A Voice review, however, of two campaign finance committees--Paterson's and the New York State Democratic Committee, which Paterson controls--reveals that D'Amato may be Paterson's largest single fundraiser.

D'Amato hosted a $1,000-a-plate dinner for Paterson at the Coyote Grill in Island Park on November 2, and Paterson went to the Christmas party sponsored by D'Amato's firm on December 10, and most of the $581,400 in contributions connected to D'Amato that the Voice has identified were given to Paterson's committees near those two dates.

Remarkably, D'Amato also hosted a fundraiser for John McCain last March, and at least 15 of the donors who gave to McCain around the time of that Manhattan event gave to Paterson a few months later, a symmetry that knows no ideology, only D'Amato connections.

Most of these donors were contributors to D'Amato in his final, 1998, campaign, and have long histories as contributors, primarily to Republican candidates. D'Amato attracted assembly investigators and banner headlines in 2004, when it was revealed that he was paid $500,000 for a single phone call he made to the MTA to get a client a lease. The client, Tamir Sapir, is a partner in Bayrock/Sapir, which gave $5,000 to Paterson in late September.

The oddest of the D'Amato donors was Citizens for Tom Gulotta, a campaign committee for the former GOP county executive in Nassau who hasn't held public office since 2001 and, according to Newsday's Spin City blog, was listed on the invitation of the D'Amato fundraiser. Gulotta gave $15,000 to Paterson, and the campaign committee for Joel Giambra, the former Republican county executive of upstate Eric County who joined D'Amato's firm last year, gave another $10,000. Gulotta's contribution was recorded by the Paterson committee on November 3, the day many of D'Amato-tied contributions arrived, and one of Giambra's was listed in October, shortly before the party.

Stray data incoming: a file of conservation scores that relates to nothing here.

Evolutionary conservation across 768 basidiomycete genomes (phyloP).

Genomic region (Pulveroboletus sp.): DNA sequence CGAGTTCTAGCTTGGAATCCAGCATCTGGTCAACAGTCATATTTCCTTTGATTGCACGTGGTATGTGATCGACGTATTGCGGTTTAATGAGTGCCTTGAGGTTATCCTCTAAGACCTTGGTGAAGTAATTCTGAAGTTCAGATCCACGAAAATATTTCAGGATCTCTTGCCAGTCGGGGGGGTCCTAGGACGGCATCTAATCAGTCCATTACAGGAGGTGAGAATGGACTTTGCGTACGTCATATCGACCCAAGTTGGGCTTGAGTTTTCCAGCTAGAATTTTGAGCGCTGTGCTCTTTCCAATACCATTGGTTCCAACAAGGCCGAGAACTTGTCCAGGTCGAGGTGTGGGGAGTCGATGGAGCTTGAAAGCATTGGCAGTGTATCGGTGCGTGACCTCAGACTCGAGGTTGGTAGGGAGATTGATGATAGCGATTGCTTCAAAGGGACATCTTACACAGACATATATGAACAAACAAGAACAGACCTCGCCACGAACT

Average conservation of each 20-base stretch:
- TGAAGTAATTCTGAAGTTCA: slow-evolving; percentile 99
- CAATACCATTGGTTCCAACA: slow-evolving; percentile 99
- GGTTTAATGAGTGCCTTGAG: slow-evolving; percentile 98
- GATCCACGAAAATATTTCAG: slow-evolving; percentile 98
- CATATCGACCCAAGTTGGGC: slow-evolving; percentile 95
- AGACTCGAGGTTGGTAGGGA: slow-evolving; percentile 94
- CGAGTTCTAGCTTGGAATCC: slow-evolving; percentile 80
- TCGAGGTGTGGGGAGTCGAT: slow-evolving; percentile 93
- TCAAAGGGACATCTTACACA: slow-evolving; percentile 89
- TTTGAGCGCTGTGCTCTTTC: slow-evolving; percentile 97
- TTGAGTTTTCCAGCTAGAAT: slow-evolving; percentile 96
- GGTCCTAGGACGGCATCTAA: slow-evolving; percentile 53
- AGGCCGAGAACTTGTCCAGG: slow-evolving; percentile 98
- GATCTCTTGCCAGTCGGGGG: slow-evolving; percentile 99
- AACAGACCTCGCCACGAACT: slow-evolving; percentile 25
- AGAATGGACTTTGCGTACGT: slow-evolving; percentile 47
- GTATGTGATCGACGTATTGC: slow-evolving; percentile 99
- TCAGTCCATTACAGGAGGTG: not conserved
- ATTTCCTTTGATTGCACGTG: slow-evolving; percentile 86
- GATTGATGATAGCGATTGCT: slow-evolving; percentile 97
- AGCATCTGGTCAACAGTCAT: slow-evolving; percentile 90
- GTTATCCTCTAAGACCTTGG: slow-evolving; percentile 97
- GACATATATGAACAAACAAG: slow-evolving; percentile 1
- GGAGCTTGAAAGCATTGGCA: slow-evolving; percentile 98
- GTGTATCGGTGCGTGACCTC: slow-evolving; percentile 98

Eight subsidiaries of Engel Burman, a Long Island developer who has partnered with D'Amato and other members of his family on at least two deals, combined to donate $10,000 on that same November day. Al Benjamin, another island developer whose connections to D'Amato have been chronicled for decades, gave $62,000 through his corporations and employees, the lion's share of it in mid October. In the same time frame, two of D'Amato's senate aides, Rick Nasti and Ed Lewi, kicked in a thousand apiece. The High-Need Hospital PAC, whose treasurer and lobbyist is Barbara King, the daughter of D'Amato protégé Peter King and brother of D'Amato partner Sean King, gave $3,000, the first donation coming on November 3.